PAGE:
Many people find the topic of history to be boring. I am not one of them. I'm particularly interested in the history of the world of conjuring. This blog has a three fold purpose; 1. To help interest and educate others about the rich history in magic 2. It pushes me to continue to learn about my craft.
3. Occasionally, you turn up a new piece of history that has never been revealed or that has been forgotten.
What are the benefits of learning about history? Well in magic, sometimes you can find a trick or a routine that has been lost to modern audiences but was a hit in it's day. With a little tweaking that routine can be brought up to date and you very well might have a very unique piece of magic that no one else is doing.
As a full time entertainer, I like to find out about the trials and tribulations that earlier performers had to go through. It's funny because you find that overall, not much has changed. Sure technology is different and the pay scale is different but the same troubles that the old timers went through are the same things we struggle with today.
Nivelli, the Holocaust Magician. This was a difficult story to put together because it meant researching the Holocaust and concentration camps and reliving a dark part of human history. But it's a story that needs to be told and I was not the first to tell it. William Rauscher wrote about Nivelli first and he knew him. He deserves the credit for bringing his name to light and I am just keeping it going.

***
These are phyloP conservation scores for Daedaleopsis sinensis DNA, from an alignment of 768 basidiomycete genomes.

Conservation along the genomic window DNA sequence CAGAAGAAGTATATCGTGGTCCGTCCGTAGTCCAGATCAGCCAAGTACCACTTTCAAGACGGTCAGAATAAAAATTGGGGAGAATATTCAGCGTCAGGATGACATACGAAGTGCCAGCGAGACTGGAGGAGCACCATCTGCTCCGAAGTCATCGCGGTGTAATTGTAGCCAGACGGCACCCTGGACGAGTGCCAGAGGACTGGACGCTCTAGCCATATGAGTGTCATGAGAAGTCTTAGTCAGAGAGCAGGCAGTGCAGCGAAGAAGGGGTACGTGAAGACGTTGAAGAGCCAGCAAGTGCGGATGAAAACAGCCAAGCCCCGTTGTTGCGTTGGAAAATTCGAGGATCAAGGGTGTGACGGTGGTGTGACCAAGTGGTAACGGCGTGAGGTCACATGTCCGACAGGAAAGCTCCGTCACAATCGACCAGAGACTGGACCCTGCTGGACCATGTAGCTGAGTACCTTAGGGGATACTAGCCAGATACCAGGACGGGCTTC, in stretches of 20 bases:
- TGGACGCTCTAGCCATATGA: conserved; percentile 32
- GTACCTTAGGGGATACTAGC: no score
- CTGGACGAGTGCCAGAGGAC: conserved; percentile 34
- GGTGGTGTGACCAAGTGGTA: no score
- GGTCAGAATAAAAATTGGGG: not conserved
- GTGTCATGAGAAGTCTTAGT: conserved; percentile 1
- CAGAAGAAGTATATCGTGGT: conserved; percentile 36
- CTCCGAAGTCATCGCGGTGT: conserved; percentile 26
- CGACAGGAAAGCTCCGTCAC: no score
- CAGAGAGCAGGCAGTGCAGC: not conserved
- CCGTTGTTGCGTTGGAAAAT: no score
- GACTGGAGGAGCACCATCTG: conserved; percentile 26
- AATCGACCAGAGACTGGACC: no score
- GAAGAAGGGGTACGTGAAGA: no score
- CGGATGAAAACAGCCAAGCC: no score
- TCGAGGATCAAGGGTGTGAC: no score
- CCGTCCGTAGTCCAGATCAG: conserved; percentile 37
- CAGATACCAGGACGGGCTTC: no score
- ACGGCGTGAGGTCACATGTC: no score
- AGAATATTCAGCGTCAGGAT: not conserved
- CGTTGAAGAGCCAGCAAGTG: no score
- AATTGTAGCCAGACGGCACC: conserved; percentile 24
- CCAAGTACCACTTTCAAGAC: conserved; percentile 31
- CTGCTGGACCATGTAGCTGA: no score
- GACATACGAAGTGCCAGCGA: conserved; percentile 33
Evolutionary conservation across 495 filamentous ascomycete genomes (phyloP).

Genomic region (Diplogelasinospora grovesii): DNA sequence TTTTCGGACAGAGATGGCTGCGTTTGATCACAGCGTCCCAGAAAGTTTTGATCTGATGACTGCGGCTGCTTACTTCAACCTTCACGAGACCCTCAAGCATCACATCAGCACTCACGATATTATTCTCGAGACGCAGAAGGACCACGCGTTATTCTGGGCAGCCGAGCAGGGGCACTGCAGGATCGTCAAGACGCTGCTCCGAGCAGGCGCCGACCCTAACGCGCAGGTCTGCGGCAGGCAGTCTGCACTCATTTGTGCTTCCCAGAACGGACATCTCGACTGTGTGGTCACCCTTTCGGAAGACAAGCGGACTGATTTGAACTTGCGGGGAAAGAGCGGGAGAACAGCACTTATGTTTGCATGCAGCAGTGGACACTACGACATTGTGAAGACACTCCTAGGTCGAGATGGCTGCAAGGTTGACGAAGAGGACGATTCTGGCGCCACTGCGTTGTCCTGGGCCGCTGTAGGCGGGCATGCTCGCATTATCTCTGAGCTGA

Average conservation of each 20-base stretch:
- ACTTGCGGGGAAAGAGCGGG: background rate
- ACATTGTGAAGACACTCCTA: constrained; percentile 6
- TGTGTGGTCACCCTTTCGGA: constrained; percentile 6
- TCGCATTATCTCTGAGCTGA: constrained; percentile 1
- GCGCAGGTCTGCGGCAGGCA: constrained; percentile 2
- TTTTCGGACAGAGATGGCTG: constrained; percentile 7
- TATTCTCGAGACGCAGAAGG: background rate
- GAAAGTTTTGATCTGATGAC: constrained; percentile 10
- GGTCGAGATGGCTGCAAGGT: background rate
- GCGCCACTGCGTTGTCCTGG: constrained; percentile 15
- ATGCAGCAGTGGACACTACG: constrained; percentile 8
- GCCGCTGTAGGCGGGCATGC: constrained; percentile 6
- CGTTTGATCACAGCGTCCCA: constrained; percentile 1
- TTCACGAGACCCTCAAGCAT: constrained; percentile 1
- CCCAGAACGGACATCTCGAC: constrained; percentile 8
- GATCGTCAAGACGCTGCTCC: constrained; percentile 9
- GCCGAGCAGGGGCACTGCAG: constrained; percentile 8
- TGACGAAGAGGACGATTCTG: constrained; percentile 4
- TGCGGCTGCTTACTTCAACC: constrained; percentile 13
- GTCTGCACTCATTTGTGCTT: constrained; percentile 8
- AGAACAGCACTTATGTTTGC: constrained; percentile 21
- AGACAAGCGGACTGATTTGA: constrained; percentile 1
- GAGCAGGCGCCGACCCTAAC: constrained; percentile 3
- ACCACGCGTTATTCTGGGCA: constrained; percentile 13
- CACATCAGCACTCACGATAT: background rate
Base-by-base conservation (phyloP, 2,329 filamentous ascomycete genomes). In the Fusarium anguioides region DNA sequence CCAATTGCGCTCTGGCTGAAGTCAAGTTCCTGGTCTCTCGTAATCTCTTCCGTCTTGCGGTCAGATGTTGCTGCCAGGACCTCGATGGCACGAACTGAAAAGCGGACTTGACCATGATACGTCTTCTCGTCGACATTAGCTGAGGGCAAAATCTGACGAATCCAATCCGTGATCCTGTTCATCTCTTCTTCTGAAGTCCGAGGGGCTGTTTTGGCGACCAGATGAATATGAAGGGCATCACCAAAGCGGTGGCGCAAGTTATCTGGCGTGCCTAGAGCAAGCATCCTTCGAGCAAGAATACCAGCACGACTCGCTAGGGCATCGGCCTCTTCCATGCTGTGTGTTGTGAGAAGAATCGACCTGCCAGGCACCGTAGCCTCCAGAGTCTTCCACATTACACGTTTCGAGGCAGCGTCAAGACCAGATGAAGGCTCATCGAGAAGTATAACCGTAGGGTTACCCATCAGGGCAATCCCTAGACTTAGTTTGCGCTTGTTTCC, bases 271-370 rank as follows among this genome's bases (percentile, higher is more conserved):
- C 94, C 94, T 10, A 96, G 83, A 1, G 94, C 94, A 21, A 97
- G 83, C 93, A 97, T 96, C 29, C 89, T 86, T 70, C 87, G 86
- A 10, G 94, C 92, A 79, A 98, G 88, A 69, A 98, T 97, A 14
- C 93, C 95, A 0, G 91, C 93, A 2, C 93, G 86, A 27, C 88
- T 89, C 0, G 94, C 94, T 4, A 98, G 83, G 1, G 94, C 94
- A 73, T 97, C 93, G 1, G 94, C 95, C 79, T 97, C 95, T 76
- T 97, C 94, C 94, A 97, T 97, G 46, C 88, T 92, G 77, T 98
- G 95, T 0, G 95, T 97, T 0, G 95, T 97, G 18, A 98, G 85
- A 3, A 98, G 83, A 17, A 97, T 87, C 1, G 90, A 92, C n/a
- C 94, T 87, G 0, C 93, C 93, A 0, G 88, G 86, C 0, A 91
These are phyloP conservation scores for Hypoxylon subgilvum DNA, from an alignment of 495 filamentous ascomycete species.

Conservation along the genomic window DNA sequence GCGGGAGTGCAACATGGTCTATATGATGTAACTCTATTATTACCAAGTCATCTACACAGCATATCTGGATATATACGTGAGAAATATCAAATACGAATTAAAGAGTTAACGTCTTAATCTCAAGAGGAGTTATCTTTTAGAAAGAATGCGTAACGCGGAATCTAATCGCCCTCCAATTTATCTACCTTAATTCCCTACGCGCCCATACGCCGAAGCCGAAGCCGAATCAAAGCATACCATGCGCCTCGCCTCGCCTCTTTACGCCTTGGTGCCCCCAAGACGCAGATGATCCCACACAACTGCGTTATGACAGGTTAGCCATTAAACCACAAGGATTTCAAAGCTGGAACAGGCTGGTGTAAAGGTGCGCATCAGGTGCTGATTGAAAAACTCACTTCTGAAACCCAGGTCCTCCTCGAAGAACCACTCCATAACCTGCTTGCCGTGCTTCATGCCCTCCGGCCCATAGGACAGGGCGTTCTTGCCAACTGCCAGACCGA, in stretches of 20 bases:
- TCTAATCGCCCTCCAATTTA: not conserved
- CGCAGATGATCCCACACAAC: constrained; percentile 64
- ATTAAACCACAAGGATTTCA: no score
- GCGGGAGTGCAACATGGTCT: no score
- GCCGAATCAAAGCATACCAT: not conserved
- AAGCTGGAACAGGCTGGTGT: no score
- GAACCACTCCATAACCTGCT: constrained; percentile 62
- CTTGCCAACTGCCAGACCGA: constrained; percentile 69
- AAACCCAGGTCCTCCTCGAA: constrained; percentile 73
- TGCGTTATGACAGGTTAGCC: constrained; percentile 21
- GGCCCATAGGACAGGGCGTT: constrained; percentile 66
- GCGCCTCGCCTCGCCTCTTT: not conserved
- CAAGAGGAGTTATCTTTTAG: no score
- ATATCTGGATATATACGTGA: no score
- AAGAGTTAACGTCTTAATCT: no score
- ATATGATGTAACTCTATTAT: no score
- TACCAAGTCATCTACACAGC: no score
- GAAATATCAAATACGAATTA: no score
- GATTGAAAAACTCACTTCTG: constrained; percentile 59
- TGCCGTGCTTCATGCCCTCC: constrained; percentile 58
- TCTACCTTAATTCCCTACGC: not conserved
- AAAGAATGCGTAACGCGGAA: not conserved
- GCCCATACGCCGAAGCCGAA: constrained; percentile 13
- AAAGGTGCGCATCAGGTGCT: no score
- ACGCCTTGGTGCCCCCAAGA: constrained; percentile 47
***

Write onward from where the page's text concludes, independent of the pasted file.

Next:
Another area was the 7 part series on Civil War Era Magicians. I live in a rich Civil War area, not far from the Manassas Battlefield, so this research was doubly interesting to me. I hope my friends who are Civil War historians will enjoy this part of the blog.
Howard Thurston, Harry Kellar, Robert Houdin, Chung Ling Soo and more. Each one of their stories is inspiring and you quickly learn that Houdini is not the only magician out there, though he is the most famous. Actually, maybe second most famous as HOCUS POCUS was the name of a performer, so he might be first. Here was a fact I JUST learned from watching Bill Kalush's recent lecture. You can't help but have some of the magic of these greats rub off on you. They shape the way you think about magic, they teach you lessons you might have never learned on your own and they make your journey in the world of magic that much richer.
http://deadconjurers.blogspot.com/ I also contribute to the site www.findagrave.com and put memorials to dead magicians there as well. From time to time you might see the graves on this blog as well.
Please take some time and look over my blog. You might just find something interesting in this mix!